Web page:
,Are You Going to be MISS (or MR) Africa?'Contesting Masculinity in Drum Magazine 1951,1953

    GENDER & HISTORY, Issue 1 2001
    Lindsay Clowes
    DrumDrum magazine was first published in March 1951. Like other magazines, it both reflected and shaped the society from which its audience emerged. During 1951, its audience, mainly urban black readers, was able to push the publication away from its original rural focus towards an urban emphasis. Town living, however, meant different things to different people. Thus, while readers were successful in shifting the focus of the magazine, they were less successful in influencing the way the publication presented urban life. This paper explores the struggle between readers, journalists and editors over the Miss Africa beauty contest announced at the beginning of 1952. Although the magazine reluctantly admitted men to the contest, it discriminated against male entrants in a variety of ways over the course of the year, and subsequent competitions barred male contestants entirely. Despite opposition from male readers who wished to be considered beautiful, the men of Drum were largely successful in asserting their own deeply gendered cultural vision of urban life. [source]

    Masculinity and the Biographical Meanings of Management Theory: Lyndall Urwick and the Making of Scientific Management in Inter-war Britain

    Michael Roper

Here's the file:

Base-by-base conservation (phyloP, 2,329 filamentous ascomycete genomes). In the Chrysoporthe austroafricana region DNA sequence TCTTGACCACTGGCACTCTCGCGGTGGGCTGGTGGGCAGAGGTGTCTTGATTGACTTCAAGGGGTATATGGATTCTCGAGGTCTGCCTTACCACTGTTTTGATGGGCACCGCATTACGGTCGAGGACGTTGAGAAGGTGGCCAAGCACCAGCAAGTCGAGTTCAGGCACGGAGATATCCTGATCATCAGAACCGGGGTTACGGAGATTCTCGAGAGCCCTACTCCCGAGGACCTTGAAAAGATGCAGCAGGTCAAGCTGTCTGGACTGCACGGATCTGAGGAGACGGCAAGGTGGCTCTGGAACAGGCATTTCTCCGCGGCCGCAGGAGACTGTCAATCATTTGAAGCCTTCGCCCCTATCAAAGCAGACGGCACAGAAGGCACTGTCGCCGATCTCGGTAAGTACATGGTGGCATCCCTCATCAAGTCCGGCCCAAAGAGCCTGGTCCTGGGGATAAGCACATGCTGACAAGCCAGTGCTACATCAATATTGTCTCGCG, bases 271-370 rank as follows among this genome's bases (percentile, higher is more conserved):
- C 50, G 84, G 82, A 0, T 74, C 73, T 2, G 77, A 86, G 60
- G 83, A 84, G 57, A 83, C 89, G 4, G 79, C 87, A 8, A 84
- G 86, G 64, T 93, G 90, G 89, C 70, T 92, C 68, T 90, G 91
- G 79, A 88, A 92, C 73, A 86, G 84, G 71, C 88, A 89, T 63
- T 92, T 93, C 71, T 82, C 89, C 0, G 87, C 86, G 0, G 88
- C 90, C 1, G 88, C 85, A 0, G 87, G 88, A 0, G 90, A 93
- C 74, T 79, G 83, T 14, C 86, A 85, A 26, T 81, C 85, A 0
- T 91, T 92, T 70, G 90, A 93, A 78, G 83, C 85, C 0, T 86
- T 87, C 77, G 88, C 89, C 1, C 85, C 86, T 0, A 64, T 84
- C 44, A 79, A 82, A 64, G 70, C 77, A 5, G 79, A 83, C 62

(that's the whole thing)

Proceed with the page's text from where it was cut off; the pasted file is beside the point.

This article explores the biographical shaping of management theory. Using the British management theorist Lyndall Urwick (1891,1983) as a case study, it argues that existing understandings of the history of management studies are limited by their lack of attention to the emotional a priori of theory production. For men such as Frederick Taylor or Urwick, the work of composing management theory for a public audience was intimately connected to events and experiences in the private life. Theorizing addressed emotional dilemmas even while it strove to construct a separation between the personal and the organizational. Management theories are not only historically, socially or discursively constructed, but can be read in terms of the evidence they provide about individual subjectivity. Psychoanalytic concepts can help illuminate such relations. Theorizing can be seen as a form of play: as something which, in D.W. Winnicott's terms, takes place in the space between the psychic reality of the ,me' and the external world of the ,not me'. The ,classical' administrative theory represented by Taylor, Fayol and Urwick sought to create organizational structures which could stand apart from, and allow the management of, individual personalities. It simultaneously insisted on the status of theory as the ,not me'; that is, as a product which was not shaped by personal experience, but which constituted objective knowledge. The illusion of theory as a largely external, social product persists in much management and organization studies today. This article challenges that social determinism, first, by showing how Urwick's theories addressed issues of separation and intimacy, and second, by placing Urwick's work in the context of his relations with women. [source]